I looked towards shore, the boat houses were closed and nobody was going to send a flatcar out to pick me up. Lights had come on in several of the little cottages on the beach. Nobody was taking a stroll on this cloudy winter evening. I looked for the ferry, but it was closer to the other side and I thought about what to do.
Puget Sound is cold anytime of year, but in mid-December it is about fifty degrees. You have about half an hour in it before your body gets so cold that your mind doesn't care. I was familiar with hypothermia and debated whether to kick off my pants. Modesty influenced me and I kept them on. I knew I had to get out of the water. So holding tight to my chunk of pink salvation I started kicking and paddling toward shore. My pants slowed me down. I kept kicking, the shore seemed far away and more lights had come on. 

A girl I liked had written a quote from T. S. Elliot in my high school year book, "This is the way the world ends, this is the way the world ends, this is the way the world ends, not with a bang but a whimper." I thought about that as I struggled toward shore and I wished I had followed my fathers advice. I never yelled, I was a shy kid, embarrassed, and I didn't want to trouble anyone. I didn't think anyone would have heard so I kept paddling.

The shore was slowly getting closer, the pain of the water had been replaced by numbness, almost to the point of warmth. It was dark when my dead feet thudded on the sand and I could stand up. I sloshed ashore, my wet cloths hung on me stiff and clammy, little strands of green seaweed stuck to my sweater. Still clutching the styrofoam I headed up the beach. 
A middle-aged woman came out on the deck of one of the warm, lit up cottages, and shouted at me. "It's people like you, who drown... I've seen it before." I thought it was an odd comment, did she just watch them? Was she related to my PE teacher? I squished through her yard, down the parking lot to my car and drove to my house as fast as I could, shaking like a wet dog.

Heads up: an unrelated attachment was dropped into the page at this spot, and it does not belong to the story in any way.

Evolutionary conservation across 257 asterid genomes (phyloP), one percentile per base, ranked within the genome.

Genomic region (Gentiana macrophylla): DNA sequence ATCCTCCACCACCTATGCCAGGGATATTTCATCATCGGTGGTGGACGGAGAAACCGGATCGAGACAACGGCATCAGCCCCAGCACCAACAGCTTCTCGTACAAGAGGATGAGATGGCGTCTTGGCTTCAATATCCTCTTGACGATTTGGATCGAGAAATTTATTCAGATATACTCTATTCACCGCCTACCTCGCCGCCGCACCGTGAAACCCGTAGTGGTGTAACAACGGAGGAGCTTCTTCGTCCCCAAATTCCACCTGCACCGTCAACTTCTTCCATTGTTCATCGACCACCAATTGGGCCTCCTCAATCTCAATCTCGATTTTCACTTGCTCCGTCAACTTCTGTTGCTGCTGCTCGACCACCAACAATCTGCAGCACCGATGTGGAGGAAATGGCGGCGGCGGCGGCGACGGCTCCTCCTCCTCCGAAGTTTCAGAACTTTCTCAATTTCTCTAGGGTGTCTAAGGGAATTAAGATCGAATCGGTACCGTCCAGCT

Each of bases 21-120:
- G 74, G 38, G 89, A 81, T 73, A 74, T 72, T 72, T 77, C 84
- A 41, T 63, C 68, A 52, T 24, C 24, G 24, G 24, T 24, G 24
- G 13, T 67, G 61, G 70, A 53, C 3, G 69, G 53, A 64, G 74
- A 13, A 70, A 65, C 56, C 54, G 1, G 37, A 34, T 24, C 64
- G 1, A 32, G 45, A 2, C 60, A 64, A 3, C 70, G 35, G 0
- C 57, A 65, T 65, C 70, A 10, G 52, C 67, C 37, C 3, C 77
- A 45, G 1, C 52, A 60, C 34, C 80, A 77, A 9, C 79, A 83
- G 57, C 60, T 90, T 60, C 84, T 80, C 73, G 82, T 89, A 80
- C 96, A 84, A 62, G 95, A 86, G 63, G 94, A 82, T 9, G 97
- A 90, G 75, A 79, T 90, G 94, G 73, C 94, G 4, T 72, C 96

I stomped past my surprised parents with no explanation. In the bathroom I stripped off my clothes . I looked the color of the kayak, gray. I stood in the steaming shower, first warming only enough to shiver uncontrollably, then warming more until I could feel the pain of the hot water on thawed skin. I stayed in the shower until its water finally turned cold. Dressed and still chilled, I offered an incomplete and insufficient explanation to my parents. 

My father, never one to miss making a point, didn't. This surprised me, his nature was much more like the woman in the cottage and I expected him to rail against my stupidity. I have wondered since if he was remembering himself, floating amidst the detritus of war, clinging to a seat cushion in the warm South Pacific water. The young men floating face down in their life jackets must have been about my age. This may have been one lecture he couldn't give. My mother asked me if I was hungry. 

Eventually I recovered the kayak, replaced the paddle and returned it to its owner. In a heated pool I spent hours with a patient lifeguard friend until I could do the Australian crawl, the breaststroke and rest on my back indefinitely. 
Now I’m as old as my PE teacher and my own children are older than I was when I took that swim in cold water. Both my son and daughter have boats of their own and I admonish them to wear life jackets and they do. My experience paled in comparison to my father’s so perhaps I talk about it more freely and perhaps that is why my own children take cold water seriously. I don’t know. I haven’t set foot in a kayak in years but my life still revolves around water on the quiet bay that I live on. And when I look at the beautiful water  my heart skips when I think what might have been.